And today’s media whore award goes to…

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..the Cuban blogger Yoani Sánchez, who doesn’t bother with the usual tricks for inflating her blog stats. No, Yoani goes straight to Reuters, who is glad to put out a blast fax on her behalf, which is then picked up by scores of reporters too lazy to check the facts.

The Censored Cuban Blog

Pascual Serrano – Rebelión

Yesterday if one were to google “Yoani Sánchez” within Google’s “News in Spanish,” approximately 40 media reports would have appeared stating that this Cuban woman’s blog had been blocked by authorities in that country. (Cuba Censors One of its Main Blogs the Same Day it Approves Computer Sales, News Hurts, Bloggers Denounce Havana Blocking Access to Their Sites From Within Cuba, Cuba Blocks Access to the Most Read Cuban Blog, Cuba Blocks Access to One of its Most Read Blogs Because of its Criticism of Raul Castro etc..)

The news is practically identical in all media and it appears to have originated with a Reuters wire-service story. The peculiar thing is that it is limited to reiterating the allegations of this particular Cuban woman who “said that Cubans can no longer visit her website nor that of other bloggers born in the country who have their websites hosted on a server in Germany. All they can see is an error message.” Another thing that caught my attention is how, if the Cubans are continually being denounced for not allowing Internet access, the government could have an interest in blocking a blog that supposedly is not accessible? Whatever, the most reasonable response at the time of the report would have been to find out if the blog had really been blocked by the Cubans, something that apparently none of the various media who distributed the denunciation bothered to do. They do not mention trying to connect, nor from where, and the news text was limited to copying the Reuters story, which was nothing more than Yoani Sánchez’s allegation.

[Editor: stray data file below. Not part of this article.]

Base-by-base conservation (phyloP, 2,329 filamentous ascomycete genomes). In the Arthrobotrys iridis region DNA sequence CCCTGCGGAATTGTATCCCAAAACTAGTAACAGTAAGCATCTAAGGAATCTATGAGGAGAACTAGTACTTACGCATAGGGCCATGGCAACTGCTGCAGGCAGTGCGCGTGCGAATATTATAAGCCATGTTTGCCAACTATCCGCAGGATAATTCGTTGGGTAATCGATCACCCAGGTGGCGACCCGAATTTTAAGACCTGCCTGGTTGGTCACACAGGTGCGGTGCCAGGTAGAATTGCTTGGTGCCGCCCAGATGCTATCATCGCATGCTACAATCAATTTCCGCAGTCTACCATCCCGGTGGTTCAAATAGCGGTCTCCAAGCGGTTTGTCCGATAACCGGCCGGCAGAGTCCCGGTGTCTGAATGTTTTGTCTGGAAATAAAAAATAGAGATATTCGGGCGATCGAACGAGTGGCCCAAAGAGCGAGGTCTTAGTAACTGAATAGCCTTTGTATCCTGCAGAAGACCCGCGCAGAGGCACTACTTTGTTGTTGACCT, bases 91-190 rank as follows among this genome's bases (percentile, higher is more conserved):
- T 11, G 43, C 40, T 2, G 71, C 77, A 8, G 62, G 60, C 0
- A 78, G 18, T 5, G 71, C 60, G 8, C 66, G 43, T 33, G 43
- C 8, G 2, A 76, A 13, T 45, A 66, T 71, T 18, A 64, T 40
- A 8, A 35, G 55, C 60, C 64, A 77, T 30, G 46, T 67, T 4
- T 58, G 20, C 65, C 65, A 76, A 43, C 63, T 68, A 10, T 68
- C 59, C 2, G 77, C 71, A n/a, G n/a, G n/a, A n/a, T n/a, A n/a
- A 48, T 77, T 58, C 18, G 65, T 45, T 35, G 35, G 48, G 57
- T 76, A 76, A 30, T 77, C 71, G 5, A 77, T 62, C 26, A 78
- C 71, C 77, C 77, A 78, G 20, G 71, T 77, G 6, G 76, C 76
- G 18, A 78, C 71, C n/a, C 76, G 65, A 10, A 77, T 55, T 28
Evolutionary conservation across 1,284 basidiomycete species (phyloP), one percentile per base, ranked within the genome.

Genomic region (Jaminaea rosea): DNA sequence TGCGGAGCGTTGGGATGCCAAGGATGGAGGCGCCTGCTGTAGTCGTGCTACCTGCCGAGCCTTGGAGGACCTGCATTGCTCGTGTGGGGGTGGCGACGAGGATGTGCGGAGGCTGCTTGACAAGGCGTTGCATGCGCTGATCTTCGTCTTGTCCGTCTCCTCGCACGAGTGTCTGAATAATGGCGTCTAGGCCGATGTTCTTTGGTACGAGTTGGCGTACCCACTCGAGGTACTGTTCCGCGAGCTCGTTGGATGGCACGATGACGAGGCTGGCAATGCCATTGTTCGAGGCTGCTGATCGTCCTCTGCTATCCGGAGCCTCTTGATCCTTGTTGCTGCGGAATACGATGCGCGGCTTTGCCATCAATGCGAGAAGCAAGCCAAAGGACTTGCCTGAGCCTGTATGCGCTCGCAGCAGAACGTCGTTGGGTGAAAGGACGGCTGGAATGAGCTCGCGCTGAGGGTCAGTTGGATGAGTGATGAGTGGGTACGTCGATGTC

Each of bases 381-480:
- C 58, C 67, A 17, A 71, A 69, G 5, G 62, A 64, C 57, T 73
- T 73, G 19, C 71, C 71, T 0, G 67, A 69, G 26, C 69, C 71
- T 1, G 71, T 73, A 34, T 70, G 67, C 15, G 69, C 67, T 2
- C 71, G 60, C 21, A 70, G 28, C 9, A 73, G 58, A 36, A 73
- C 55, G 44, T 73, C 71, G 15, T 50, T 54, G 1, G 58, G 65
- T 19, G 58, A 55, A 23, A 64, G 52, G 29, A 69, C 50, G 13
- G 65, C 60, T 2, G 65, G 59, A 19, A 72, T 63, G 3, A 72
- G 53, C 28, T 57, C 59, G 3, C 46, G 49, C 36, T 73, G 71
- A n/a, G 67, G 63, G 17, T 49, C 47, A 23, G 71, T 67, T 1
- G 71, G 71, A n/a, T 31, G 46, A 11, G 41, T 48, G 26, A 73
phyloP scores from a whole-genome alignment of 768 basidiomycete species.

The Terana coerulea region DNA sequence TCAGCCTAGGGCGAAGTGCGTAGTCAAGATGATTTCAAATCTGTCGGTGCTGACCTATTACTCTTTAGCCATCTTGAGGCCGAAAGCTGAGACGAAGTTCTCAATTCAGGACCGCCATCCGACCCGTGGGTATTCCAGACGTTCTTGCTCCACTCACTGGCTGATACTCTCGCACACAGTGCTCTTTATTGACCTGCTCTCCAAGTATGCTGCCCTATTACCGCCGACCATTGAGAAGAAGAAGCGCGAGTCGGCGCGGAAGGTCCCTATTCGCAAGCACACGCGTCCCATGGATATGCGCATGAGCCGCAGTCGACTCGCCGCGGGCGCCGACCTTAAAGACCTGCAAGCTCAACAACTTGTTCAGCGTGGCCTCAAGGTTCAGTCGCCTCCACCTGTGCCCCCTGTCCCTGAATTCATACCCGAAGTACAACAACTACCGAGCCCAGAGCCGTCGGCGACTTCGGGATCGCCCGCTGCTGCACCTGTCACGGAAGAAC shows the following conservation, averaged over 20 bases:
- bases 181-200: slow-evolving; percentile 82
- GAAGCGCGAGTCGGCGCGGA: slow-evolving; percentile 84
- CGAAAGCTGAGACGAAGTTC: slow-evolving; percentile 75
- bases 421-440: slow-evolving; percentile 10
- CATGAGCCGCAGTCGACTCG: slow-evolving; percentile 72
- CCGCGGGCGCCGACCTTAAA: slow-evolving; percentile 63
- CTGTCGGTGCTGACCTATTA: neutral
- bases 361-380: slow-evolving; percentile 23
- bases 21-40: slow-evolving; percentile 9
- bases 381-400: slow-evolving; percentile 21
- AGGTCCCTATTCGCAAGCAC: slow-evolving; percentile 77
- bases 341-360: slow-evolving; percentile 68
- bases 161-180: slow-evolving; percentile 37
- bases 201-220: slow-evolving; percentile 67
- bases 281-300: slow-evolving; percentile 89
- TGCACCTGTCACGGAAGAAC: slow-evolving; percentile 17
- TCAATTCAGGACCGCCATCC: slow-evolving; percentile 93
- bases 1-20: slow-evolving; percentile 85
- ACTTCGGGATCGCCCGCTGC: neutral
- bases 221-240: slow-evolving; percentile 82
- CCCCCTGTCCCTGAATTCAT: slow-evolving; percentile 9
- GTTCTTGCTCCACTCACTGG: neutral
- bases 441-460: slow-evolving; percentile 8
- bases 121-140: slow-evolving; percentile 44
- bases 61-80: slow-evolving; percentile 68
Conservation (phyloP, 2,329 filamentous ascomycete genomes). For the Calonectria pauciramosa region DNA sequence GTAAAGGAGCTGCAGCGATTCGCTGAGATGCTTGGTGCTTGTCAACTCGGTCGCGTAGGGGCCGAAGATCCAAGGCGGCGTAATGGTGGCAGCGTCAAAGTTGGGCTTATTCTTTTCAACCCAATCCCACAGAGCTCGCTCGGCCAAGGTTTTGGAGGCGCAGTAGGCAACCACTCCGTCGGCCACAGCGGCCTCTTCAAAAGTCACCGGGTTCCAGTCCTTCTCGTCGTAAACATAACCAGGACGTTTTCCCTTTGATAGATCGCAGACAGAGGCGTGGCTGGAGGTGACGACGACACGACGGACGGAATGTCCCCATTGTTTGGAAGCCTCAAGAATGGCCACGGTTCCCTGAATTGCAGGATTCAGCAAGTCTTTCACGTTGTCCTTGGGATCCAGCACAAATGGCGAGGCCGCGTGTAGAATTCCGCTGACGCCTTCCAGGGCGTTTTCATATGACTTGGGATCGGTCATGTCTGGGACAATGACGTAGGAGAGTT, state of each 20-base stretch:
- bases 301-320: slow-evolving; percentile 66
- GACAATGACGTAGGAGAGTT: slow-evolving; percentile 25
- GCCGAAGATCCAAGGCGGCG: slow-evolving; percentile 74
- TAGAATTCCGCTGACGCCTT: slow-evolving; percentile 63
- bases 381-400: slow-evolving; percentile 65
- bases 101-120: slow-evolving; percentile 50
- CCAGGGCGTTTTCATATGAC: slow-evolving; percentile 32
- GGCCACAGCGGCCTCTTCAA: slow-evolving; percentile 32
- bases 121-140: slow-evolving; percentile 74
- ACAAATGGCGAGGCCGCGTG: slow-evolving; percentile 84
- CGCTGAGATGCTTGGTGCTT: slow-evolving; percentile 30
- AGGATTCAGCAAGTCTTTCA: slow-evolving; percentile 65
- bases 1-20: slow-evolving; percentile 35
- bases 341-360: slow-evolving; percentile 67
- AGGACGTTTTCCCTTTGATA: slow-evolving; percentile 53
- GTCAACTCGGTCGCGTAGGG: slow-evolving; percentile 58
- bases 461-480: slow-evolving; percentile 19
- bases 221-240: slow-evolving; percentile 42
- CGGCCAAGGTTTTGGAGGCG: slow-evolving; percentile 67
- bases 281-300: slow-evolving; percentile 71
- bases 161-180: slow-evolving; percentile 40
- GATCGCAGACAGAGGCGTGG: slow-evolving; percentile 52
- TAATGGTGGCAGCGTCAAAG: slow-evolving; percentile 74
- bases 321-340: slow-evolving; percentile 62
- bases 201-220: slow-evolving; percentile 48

I don’t know if it was blocked at some point. Yesterday, Tuesday, at 10 p.m. Spanish time I asked various Cuban friends to try it and let me know what they found. From one Ministry, I was told that the blog could be reached; a private house in the Vedado neighborhood with a Press Center connection also reached it without problem, from another home in Old Havana served by a state connection through the public Enet enterprise the same, via two computers with different connections. Only one of my friends, from another ministry told me that he couldn’t, but without the error message claimed by the blog’s author at her site. I note also that the BBC interviewed this woman on Monday, March 24th, ending with the question, “Have you had any personal problems because of this?” She responded, “No, no-one has visited me, no-one has come to tell me that what I’m doing is forbidden and as far as I’m concerned if I’m not told something is expressly forbidden, it’s legal. I don’t think about censoring myself.”

One can only arrive at the conclusion that this strange form of censorship is intermittent and it’s a sad bit of journalism when no-one can be bothered to check and see if the blog was indeed censored. Certainly, a month ago the server for my blog also went down, but it did not occur to me to denounce the Zapatero government and thereby enjoy being the center of attention for 40 media news outlets.

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